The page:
Clearly, as I have listed out their actual wealth and investments, and my opponent has listed a series of quotes around a philosophy not followed by actual popes, I have demonstrated practice while my opponent has victim to rhetoric of a false nature.

Nothing my opponent has presented here thus far represents an argument. and I may forego future rounds if this trend continues in the interest of brevity.
Debate Round No. 2


"I have demonstrated practice while my opponent has victim to rhetoric of a false nature."

the only rhetoric is you spouting about crooked popes, common stereotypes etc. it's rhetoric cause it rants and doesnt address the point.

yes you have clearly shown practice. if mom says eat your vegetables to everyone and i use quotes to demonstrate this, and she herself doesnt eat them, it's safe to say generally that mother is pro vegetables for people eating there vegs generally. you could split hairs about her being not pro vegetables simply because she herself doesnt do it, but it's missing the clear point, that what im referring to is her official position for the wider audience etc.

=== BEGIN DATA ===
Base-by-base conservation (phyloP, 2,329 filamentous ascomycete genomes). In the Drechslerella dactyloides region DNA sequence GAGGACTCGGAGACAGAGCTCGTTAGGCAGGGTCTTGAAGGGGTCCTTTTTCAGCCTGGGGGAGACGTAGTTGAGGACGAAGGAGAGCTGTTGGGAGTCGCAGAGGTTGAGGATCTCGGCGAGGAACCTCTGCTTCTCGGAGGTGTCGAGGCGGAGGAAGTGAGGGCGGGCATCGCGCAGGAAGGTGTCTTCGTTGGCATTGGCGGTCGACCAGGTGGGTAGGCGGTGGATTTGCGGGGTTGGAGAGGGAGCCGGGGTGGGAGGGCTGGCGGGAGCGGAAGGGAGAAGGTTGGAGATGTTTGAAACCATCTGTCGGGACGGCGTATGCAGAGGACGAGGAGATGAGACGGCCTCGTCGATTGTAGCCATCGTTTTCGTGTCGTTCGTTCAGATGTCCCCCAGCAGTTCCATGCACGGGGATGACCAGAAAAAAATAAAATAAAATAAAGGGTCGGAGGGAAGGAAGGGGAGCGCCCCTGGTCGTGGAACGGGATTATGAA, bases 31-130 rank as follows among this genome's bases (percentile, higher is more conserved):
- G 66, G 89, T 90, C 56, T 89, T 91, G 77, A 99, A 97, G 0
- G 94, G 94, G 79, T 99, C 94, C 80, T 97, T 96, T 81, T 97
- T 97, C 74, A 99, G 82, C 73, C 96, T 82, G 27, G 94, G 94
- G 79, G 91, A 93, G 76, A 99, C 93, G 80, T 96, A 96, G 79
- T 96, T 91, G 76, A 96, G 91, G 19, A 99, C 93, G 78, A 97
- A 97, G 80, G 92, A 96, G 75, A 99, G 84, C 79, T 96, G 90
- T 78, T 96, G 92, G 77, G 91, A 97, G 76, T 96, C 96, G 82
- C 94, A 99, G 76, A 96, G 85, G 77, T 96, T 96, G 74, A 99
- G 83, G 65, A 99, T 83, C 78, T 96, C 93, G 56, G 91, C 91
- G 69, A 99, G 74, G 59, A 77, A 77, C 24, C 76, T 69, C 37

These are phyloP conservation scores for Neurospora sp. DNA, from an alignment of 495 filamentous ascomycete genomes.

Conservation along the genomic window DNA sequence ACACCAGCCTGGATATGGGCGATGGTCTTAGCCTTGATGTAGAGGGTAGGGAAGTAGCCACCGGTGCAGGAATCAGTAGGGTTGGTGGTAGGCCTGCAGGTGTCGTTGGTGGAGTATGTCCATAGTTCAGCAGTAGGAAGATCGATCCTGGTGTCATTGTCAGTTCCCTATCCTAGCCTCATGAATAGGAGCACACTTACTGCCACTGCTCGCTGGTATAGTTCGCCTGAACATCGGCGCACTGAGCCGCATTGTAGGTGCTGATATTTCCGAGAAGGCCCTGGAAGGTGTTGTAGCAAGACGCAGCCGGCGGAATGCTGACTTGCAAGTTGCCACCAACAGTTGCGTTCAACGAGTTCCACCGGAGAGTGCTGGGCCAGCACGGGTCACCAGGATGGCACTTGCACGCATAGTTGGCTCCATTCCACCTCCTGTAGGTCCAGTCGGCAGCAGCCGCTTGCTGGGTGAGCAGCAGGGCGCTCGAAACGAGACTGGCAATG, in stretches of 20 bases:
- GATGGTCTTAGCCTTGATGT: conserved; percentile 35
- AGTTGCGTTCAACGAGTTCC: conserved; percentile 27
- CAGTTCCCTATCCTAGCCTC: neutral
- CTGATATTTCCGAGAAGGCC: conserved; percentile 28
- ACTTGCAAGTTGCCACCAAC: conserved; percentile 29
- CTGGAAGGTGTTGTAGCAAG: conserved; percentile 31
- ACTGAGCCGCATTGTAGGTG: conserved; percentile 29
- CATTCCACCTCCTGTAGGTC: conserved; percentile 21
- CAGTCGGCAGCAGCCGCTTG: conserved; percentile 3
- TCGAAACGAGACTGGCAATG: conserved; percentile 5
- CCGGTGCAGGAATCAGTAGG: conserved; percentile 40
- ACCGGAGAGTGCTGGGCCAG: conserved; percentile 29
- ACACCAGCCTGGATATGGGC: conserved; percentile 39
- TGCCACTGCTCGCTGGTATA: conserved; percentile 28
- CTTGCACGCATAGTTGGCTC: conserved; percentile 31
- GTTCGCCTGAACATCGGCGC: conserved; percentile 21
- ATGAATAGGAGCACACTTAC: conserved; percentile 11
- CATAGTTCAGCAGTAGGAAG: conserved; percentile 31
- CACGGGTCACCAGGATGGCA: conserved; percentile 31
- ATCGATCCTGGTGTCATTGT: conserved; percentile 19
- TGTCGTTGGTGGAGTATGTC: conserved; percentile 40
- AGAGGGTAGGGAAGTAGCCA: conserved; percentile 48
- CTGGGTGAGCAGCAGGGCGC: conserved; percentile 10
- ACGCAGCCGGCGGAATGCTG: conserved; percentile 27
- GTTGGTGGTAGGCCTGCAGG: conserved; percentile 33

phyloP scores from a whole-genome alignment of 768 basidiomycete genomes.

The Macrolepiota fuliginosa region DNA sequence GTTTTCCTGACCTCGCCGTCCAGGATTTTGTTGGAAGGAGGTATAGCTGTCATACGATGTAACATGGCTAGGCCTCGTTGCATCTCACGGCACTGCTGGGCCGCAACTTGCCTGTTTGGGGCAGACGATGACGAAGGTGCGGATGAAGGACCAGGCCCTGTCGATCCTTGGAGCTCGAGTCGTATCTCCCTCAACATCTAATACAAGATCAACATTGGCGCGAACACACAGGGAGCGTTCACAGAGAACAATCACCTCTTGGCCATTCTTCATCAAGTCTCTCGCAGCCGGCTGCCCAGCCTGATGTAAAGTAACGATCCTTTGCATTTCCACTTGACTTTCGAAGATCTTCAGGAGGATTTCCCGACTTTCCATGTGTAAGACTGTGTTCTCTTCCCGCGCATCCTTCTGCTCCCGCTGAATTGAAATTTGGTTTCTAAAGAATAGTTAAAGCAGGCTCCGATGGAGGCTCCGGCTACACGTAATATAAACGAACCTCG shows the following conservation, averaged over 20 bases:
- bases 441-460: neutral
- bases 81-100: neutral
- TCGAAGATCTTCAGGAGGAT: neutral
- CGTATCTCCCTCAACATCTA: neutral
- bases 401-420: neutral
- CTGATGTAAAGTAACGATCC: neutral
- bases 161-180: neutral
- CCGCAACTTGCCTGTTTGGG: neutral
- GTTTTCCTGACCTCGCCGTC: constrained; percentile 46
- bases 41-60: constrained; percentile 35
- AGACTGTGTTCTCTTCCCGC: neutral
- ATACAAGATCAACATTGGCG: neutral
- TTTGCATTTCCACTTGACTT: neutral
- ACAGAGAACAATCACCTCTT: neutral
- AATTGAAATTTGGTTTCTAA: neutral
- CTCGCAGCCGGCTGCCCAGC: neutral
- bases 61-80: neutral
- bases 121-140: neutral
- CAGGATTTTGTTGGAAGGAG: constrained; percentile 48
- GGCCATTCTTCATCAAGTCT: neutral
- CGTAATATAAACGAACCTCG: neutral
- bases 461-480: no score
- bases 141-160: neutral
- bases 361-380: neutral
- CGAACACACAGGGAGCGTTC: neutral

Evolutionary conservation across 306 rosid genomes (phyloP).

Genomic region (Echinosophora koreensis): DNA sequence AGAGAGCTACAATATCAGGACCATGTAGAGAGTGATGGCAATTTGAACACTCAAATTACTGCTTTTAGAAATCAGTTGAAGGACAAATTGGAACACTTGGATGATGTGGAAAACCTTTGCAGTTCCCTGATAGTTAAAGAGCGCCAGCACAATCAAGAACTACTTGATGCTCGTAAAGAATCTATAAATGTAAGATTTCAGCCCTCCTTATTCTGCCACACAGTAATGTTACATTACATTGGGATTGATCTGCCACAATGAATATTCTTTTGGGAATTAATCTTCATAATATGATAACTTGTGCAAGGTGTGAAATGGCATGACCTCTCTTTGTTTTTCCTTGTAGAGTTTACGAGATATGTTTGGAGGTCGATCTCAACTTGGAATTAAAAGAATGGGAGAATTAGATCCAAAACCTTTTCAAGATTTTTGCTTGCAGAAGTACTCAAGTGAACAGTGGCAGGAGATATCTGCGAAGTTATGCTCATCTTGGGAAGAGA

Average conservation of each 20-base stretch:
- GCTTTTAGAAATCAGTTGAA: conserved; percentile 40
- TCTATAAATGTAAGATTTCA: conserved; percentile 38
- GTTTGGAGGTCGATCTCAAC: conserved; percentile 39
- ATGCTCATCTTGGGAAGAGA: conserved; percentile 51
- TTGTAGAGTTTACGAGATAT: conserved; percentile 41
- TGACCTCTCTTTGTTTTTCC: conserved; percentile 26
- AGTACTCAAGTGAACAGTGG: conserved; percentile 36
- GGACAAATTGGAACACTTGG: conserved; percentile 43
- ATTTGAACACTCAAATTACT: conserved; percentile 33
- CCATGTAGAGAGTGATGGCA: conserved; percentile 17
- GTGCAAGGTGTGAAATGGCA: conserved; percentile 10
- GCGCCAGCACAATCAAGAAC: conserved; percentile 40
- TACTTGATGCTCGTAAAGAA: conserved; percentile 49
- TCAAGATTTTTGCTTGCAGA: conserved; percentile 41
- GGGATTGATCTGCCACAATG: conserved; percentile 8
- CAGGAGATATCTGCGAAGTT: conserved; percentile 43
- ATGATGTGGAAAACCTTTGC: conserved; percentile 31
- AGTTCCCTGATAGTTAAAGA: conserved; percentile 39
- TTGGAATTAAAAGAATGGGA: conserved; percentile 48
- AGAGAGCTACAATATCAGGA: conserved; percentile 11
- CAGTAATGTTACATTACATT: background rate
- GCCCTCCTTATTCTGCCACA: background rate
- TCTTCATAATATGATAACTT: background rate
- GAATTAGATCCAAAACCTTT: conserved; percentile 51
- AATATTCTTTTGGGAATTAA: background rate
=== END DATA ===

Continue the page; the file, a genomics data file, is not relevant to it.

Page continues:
not only has opponent engaged in useless rhetoric, opponent missed the obvious points here.

if oppoenent leaves the debate it's only because her position is incoherent, without basis, indefensible.


I've said nothing of the moral or ethical nature of popes other than to make note that in the area of wealth accumulation, they do not practice what they preach.

My opponent stated that Popes have a bias toward the left (which I assume means liberal) regarding their economics. While I don't know what this means, exactly, I assume it would have something to do with following the words that my opponent has attributed (unsourced/undocumented) to "popes" (who knows which one/s?).